Otitis Media is one of the most common diseases seen in pediatric practice and the most frequent reason children consume antibiotics or undergo surgery. Acute otitis media (AOM) is a polymicrobial disease and its pathogenesis involves complex interactions between bacteria, viruses, and the host inflammatory response. The disease mostly occurs as a complication of viral upper respiratory tract infection (URI). AOM bacterial pathogens colonize the respiratory tract but do no harm until viral URI occurs;the URI-associated inflammation leads to dysfunction of the Eustachian tube, which facilitates entry of the colonized bacterial pathogens and/or URI virus into the middle ear. The upper respiratory tract is sterile at birth, but infants gradually acquire complex bacterial communities during the first months of life. Several hundred different types of bacteria, both pathogens and commensals, can potentially colonize the upper respiratory tract. Early colonization with AOM bacterial pathogens is highly associated with early AOM onset and recurrent and chronic otitis later in life. Data have shown interactions among colonizing bacterial pathogens and competition between pathogen- and commensal- colonization in the nasopharynx. One way to prevent bacterial AOM is to reduce pathogen colonization by enhancing commensal colonization. To reach this goal, a better understanding of the complex interactions of the nasopharyngeal microbiota is needed. Dr. Chonmaitree is a pediatric infectious disease physician who has performed extensive research on AOM pathogenesis. Her long-term research goals are to elucidate the contribution of infectious pathogens, and their complex interactions with other otitis risk factors in the pathogenesis of and recovery from AOM, and to identify possible strategies for more effective prevention and treatment. Under the supervision of an experienced mentoring team of expert scientists at the Baylor College of Medicine (BCM) and the University of Texas Medical Branch, the PI will be trained in the novel areas of metagenomics and microbiome, including didactic, laboratory techniques and analyses, with the future goal to independently lead a research program in microbiome of the respiratory tract, in relation to viral URI and AOM. Data will be generated on acquisition of nasopharyngeal microbiota in 150 infants in a Galveston birth cohort;half of whom developed AOM in the first year of life.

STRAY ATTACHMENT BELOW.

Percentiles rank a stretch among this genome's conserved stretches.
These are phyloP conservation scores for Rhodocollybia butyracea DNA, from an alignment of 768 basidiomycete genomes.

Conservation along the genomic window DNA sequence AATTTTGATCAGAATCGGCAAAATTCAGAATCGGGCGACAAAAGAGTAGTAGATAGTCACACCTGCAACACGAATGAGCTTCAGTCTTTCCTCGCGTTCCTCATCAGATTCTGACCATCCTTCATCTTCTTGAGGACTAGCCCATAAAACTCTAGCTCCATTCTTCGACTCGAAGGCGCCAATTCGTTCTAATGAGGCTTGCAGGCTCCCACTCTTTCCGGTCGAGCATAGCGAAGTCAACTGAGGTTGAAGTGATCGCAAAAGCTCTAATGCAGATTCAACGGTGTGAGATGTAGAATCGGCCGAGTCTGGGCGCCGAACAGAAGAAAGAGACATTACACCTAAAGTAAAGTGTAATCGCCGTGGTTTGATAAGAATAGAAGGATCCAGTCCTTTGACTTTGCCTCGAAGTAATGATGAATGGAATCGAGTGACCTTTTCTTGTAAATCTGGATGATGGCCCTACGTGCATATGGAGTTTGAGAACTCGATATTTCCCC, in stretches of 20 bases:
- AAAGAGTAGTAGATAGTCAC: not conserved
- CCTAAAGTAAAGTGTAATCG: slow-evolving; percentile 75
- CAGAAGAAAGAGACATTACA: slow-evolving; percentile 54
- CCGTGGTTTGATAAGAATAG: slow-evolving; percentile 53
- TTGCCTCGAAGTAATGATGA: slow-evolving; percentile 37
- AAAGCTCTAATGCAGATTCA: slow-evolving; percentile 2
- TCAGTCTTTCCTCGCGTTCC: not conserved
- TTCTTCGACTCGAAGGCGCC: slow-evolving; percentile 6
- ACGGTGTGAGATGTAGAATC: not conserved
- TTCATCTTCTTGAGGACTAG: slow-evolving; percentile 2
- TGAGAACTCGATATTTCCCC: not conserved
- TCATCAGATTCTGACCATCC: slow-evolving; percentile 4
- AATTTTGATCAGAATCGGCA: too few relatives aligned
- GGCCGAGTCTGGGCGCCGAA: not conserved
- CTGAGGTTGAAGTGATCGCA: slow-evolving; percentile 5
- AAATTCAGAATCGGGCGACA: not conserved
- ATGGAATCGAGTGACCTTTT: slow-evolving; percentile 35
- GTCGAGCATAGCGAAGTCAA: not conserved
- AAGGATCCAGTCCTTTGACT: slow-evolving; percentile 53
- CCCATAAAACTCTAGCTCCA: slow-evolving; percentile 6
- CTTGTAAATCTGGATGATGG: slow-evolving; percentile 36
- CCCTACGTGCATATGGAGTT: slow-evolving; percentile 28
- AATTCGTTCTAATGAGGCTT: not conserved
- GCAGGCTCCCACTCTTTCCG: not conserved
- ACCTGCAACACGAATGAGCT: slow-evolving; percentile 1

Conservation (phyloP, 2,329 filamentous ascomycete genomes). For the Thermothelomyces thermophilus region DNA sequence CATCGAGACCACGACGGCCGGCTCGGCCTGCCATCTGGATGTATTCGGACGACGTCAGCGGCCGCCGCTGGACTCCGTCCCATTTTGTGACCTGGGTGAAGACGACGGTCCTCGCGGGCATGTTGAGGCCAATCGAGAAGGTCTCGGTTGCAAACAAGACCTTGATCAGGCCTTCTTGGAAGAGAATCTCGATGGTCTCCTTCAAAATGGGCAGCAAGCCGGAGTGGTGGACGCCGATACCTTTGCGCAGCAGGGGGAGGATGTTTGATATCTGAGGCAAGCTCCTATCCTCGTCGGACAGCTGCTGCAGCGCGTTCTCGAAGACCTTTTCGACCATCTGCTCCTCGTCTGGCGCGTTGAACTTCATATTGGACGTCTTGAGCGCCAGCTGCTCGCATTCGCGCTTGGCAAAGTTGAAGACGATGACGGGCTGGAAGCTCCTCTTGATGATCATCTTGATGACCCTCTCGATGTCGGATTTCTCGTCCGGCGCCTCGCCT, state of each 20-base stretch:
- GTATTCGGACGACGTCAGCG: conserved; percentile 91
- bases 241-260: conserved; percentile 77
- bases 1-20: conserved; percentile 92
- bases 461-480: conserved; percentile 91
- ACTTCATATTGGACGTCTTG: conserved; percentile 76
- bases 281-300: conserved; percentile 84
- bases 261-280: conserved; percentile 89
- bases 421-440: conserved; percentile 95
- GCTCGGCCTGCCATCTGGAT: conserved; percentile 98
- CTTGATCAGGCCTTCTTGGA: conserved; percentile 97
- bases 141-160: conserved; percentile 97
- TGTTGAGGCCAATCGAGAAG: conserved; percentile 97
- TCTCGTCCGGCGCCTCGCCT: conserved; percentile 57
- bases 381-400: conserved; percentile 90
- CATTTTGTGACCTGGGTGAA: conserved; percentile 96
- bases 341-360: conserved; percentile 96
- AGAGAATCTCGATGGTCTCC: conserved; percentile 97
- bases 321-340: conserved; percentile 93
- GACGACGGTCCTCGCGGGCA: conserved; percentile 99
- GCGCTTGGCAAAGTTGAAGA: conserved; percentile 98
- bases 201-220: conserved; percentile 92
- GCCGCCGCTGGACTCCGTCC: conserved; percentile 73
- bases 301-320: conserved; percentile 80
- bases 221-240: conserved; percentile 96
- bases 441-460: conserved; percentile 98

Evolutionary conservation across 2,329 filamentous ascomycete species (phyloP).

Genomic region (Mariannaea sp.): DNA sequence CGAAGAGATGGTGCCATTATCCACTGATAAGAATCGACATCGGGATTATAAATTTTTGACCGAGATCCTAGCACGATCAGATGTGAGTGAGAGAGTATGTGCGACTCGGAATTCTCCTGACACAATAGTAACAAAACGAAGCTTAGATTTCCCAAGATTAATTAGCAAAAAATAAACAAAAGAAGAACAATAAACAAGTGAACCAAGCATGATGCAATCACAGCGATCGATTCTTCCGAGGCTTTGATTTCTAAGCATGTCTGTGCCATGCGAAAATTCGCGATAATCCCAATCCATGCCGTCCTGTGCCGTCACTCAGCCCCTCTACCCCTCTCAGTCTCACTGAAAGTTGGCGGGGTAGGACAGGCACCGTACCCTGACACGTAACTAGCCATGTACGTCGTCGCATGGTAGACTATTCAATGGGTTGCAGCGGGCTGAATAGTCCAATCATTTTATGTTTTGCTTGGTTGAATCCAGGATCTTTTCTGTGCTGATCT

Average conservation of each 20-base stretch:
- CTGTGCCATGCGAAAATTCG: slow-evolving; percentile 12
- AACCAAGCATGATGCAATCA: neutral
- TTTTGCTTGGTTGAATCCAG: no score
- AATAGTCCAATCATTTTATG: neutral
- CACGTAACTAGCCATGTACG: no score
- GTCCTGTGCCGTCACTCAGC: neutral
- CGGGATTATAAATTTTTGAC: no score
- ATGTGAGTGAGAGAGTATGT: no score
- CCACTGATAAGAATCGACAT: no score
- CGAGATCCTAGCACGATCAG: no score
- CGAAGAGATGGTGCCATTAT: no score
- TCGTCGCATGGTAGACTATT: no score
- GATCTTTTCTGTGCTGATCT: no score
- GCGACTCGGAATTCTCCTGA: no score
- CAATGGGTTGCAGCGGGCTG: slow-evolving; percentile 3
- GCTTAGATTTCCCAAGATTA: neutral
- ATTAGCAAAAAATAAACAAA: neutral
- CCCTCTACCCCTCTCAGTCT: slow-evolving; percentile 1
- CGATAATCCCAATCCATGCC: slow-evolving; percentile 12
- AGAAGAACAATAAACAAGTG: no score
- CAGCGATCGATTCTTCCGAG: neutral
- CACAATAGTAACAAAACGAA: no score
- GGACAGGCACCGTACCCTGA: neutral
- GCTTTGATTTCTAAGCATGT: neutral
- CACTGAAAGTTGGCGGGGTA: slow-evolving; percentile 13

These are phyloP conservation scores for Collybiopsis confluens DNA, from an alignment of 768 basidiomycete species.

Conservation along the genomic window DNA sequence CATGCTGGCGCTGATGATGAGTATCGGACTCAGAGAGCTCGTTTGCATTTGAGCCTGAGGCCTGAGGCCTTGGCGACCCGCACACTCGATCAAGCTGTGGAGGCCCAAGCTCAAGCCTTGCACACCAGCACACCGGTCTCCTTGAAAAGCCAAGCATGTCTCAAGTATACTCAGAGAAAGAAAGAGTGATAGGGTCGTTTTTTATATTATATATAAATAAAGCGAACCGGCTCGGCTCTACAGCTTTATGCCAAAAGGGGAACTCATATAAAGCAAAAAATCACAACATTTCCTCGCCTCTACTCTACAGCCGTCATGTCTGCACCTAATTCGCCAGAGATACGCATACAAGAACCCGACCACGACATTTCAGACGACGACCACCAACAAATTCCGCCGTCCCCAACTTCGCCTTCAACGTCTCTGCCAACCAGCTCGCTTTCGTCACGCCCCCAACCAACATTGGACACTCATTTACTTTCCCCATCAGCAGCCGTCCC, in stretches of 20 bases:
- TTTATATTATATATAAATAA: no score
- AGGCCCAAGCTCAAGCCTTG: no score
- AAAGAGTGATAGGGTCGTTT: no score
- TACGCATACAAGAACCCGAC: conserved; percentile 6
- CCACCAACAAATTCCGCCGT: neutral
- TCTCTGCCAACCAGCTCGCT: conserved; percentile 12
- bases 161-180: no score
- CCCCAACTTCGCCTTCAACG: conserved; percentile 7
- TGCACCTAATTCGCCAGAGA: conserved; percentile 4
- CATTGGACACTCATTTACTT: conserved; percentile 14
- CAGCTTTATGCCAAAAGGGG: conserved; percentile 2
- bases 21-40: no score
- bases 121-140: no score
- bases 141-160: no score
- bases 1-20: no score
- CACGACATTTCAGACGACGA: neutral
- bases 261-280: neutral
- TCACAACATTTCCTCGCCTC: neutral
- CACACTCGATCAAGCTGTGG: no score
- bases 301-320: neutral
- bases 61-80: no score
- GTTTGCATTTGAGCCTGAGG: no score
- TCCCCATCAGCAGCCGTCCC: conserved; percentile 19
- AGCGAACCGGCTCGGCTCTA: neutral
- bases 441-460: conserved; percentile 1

Specific Aims are to characterize nasopharyngeal microbiota in infants followed from near birth up to 12 months of age and elucidate how changing patterns of nasopharyngeal bacterial colonization in infants lead to susceptibility to viral URI and AOM development. The outstanding metagenomics and microbiome facilities and expertise at the BCM, availability of sequential respiratory specimens from near birth, and the unique and complement environment at the two neighboring institutions will assure the project's success. Better understanding of the respiratory tract microbiota of young infants will facilitate the rationale design of new interventions to reduce colonization of pathogens, such as upper respiratory tract probiotics, or respiratory microbiota transplant, which, in turn, will help minimize the public health burden of AOM and other common childhood respiratory diseases.
Otitis media is a highly prevalent disease in infants and children and results in widespread use of antibiotics. This study is relevant to public health because information to be generated will be the basis for the design of innovative approaches to prevent otitis media and help reduce public health burden of this common childhood disease.